After a devastating fire destroyed the original location, Plate will reopen in a bigger space in its original East Brookside neighborhood in the spring of 2019.

Owners Christian and Andrea Joseph have announced that their popular and formerly pint-sized modern Italian restaurant, will reopen in a new home on April 12, 2019 – two years to the day the fire destroyed the original location.

It seems a fitting date to honor for the couple, who spent a lot of time soul-searching after the fire and trying to decide if they would reopen Plate. The fire not only gutted their original building, but their hopes and dreams for the future of that restaurant. Still, they began imagining what could have been, and thinking about how they would do it differently. Eventually, they decided to start slowly looking for a new location.

“You can’t imagine how hard the decision was; we wrestled with it for a long time,” Christian says. “But eventually we realized we could take all of things we wish we would have known, the things we would have done differently and have a proper do-over for Plate, a restaurant that we felt had been stopped short of reaching its full potential because of the fire.”

One of those do-overs is a bigger restaurant space. “With our new restaurant, we knew we didn’t want to be in the position of having to cram folks in; we never liked making people wait for a table,” says Christian. “We realized quickly we needed seating for both large groups, and smaller 2- and 4-top tables, and we needed room between these tables to allow for proper food and beverage service and for guest privacy. We want to make changes to dampen the noise in the restaurant, switch up the bar and menu offerings and rethink the bathrooms.”

They have solved all of these issues with their new space, which at 7,500 square feet is more than five times as big as the original location. The new Plate will have room for 200 people, compared to the 85 seats at the original. The restaurant will be located on the lower level of a three-story building that was formerly home to the Cleveland Chiropractic College Health Center. Plate will also have access to use the two-story parking garage next door with plenty of room for their restaurant patrons.

The building is currently being remodeled and updated based on Christian’s own design plans. He describes the new Plate as upscale, luxurious and comfortable. The building is owned by local real estate developer Butch Rigby, who was instrumental in getting the couple to come and look at the space even when they weren't sure they would reopen the restaurant.

“We had made the decision not to reopen Plate, and were moving on with our lives,” Christian says. “But over time, we slowly started talking about what it would take to reopen, locations we could consider, and that is when Butch reached out, not knowing we had been talking about reopening, and encouraged us to just come and look at this space he had on 63rd Street that he thought would be perfect home for Plate. He was right – it was – and that was it.”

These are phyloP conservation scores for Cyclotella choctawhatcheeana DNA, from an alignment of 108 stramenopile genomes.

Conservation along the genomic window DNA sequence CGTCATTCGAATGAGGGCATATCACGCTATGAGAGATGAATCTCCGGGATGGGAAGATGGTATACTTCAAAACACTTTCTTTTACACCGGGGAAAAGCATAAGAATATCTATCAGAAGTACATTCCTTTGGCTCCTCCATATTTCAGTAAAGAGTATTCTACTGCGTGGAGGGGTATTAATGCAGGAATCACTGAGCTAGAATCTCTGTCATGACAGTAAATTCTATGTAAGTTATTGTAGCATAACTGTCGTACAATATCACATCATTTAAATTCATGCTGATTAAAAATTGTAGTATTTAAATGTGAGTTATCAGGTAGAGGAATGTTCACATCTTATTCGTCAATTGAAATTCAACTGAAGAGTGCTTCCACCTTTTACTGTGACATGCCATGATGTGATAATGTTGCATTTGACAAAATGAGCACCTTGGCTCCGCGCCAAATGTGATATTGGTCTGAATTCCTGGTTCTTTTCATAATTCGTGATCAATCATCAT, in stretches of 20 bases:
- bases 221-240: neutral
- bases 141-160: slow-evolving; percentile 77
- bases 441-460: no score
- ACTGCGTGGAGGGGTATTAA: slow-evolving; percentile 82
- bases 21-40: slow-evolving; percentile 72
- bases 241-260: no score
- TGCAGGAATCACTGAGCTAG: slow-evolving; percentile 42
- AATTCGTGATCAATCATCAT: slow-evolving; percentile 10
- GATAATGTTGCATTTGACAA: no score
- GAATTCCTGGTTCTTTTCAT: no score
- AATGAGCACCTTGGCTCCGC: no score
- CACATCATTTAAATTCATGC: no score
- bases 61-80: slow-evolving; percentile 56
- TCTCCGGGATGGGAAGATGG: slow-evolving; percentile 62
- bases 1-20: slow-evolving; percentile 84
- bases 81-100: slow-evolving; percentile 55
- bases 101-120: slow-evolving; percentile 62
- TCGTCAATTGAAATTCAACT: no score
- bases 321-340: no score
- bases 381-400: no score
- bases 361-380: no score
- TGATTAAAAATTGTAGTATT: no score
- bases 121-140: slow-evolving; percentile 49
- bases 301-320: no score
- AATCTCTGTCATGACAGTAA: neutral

The building is currently being fitted with floor-to-ceiling windows that will face 63rd Street, with five large round booths that will ring the inside of the restaurant. Intimate tables and chairs will fill in the rest of the seating area. An outdoor patio will wrap around the building and be used as a three-season space. A large bar will anchor the middle of the restaurant with a private dining room on one side for larger parties and events that will feature a wall of wine that will be on display.

In the kitchen, the couple welcomes back culinary veteran Brian Mehl, who was Plate's original executive chef. At the new location, Mehl will be preparing the same delicious Italian dishes using fresh, simple and locally sourced ingredients. “We have matured in our thinking about our food and our menu. We plan to add more pasta offerings to the menu, and will move away from shared small plates to more entrée-sized portions for the price point,” Christian says.

A new late-night lounge called Fiamma (or “flame” in Italian), will also open inside Plate. “One of the things we noticed at our original location was that some people wanted to linger after their meal was over, or stop in late night, after a show, and we want to create a place where people don’t have to be rushed off into the night,” Christian says. “Fiamma will be a separate lounge located near the bar in the middle of the restaurant that will be open from 10pm to 1am, serving a separate menu of lighter, late-night fare along with a special cocktail menu.”

As the remodeling of their new restaurant progresses through the winter, the Josephs will no doubt have their plates full. Yet by the time spring has sprung in Kansas City, diners can look forward to seeing what’s new at Plate.

Plate will be open seven days a week for dinner starting at 5pm. Lunch will be served Friday, Saturday and Sunday only from 11am to 4pm. Happy hour will be offered from 4 to 6pm daily.

Plate, 701 E. 63rd St., East Brookside, in Kansas City, Missouri, 816.492.5551, platekc.com

Jenny is Feast's contributing editor for Kansas City. She brakes for chef's coats.

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